Thursday, March 19, 2015

Writing Tarot Cards

I have studied and read Tarot cards for over 20 years now (I can't believe it's been that long, which makes me feel old). It annoys me when the Tarot is misrepresented in entertainment, like movies. As a writer, I know it's done for dramatic effect, drawing on stereotypes and often misinformation. As a reader, it furthers misinformation that my clients often believe and can make it difficult to do readings for them.

If you would like to accurately depict Tarot cards in your work, here's a few tips:

1) The Death card does not mean death. This one drives me crazy. The card actually indicates a change that is coming or needs to be made and it won't be easy. The death of something - a habit, a relationship, an endeavor - not a person. In letting this aspect go, you are opening yourself to new potential.

2) Not everyone who reads cards (or does other forms of divination) is a psychic. When you are reading anything (cards, tea leaves) you are reading symbols. Readers trust that the Universe has put what the client needs to know out there for us to interpret. Often, readers are highly intuitive and that intuition grows as they practice. We are not all psychics able to predict the future or mediums that can deliver messages from those who have passed on.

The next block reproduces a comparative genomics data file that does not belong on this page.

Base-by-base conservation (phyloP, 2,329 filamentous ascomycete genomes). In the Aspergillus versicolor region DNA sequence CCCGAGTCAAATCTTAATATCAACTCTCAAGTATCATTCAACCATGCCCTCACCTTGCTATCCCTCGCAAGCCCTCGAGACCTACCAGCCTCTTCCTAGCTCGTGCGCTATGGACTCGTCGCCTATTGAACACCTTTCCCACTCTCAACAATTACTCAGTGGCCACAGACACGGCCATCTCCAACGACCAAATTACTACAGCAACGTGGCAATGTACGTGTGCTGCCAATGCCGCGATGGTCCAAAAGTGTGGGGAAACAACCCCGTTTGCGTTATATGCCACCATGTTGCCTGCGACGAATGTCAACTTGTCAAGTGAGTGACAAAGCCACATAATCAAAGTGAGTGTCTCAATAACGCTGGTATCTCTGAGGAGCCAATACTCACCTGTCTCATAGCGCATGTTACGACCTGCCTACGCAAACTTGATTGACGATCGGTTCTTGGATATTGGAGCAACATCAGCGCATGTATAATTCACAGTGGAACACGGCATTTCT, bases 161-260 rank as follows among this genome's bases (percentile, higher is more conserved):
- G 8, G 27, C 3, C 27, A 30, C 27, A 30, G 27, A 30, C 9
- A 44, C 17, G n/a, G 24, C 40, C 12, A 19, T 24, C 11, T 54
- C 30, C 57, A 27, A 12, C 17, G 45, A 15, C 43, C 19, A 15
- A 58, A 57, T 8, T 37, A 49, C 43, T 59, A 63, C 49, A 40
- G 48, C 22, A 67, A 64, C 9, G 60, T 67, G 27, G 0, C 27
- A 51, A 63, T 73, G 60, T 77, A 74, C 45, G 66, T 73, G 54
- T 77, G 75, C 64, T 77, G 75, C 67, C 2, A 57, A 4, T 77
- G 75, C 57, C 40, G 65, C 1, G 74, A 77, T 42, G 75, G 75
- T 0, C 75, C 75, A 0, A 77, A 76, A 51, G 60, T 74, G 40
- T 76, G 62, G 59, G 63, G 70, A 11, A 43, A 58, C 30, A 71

On that note...

3) Tarot cards do not always predict the future. There's a difference between fate and destiny. Fate is changeable, destiny is not. Few things are destined in life. The cards may indicate something is coming, but you have the power to change your course or work towards it. Pulling cards for predictions any further than three months isn't always useful because so much can change in that time, rendering the prediction void.

So what are the cards for?

4) Tarot cards are for guidance, to help you see another angle to a problem, information that may be hidden from you at the moment, or help you find your path. Most questions that I pose to the Tarot start with, "What do I need to know about...?" or "How can I...?"

5) Not all Tarot readers fit the typical New Age stereotype. You will not come into my home and find an abundance of crystals or New Age music. People from all walks of life read Tarot. Try to avoid stereotypes.

6) There are many types of decks though the most common one is the Rider-Waite. If you want to view some decks, check out the website Aeclectic Tarot. The site features a wide variety of decks and reviews.

Those are some of the basic things that are misrepresented when it comes to the Tarot. If you are using Tarot cards in your story (or are just curious), I will answer any questions.

If you read Tarot and have something to add to the list, feel free to leave your thoughts in the comments below.

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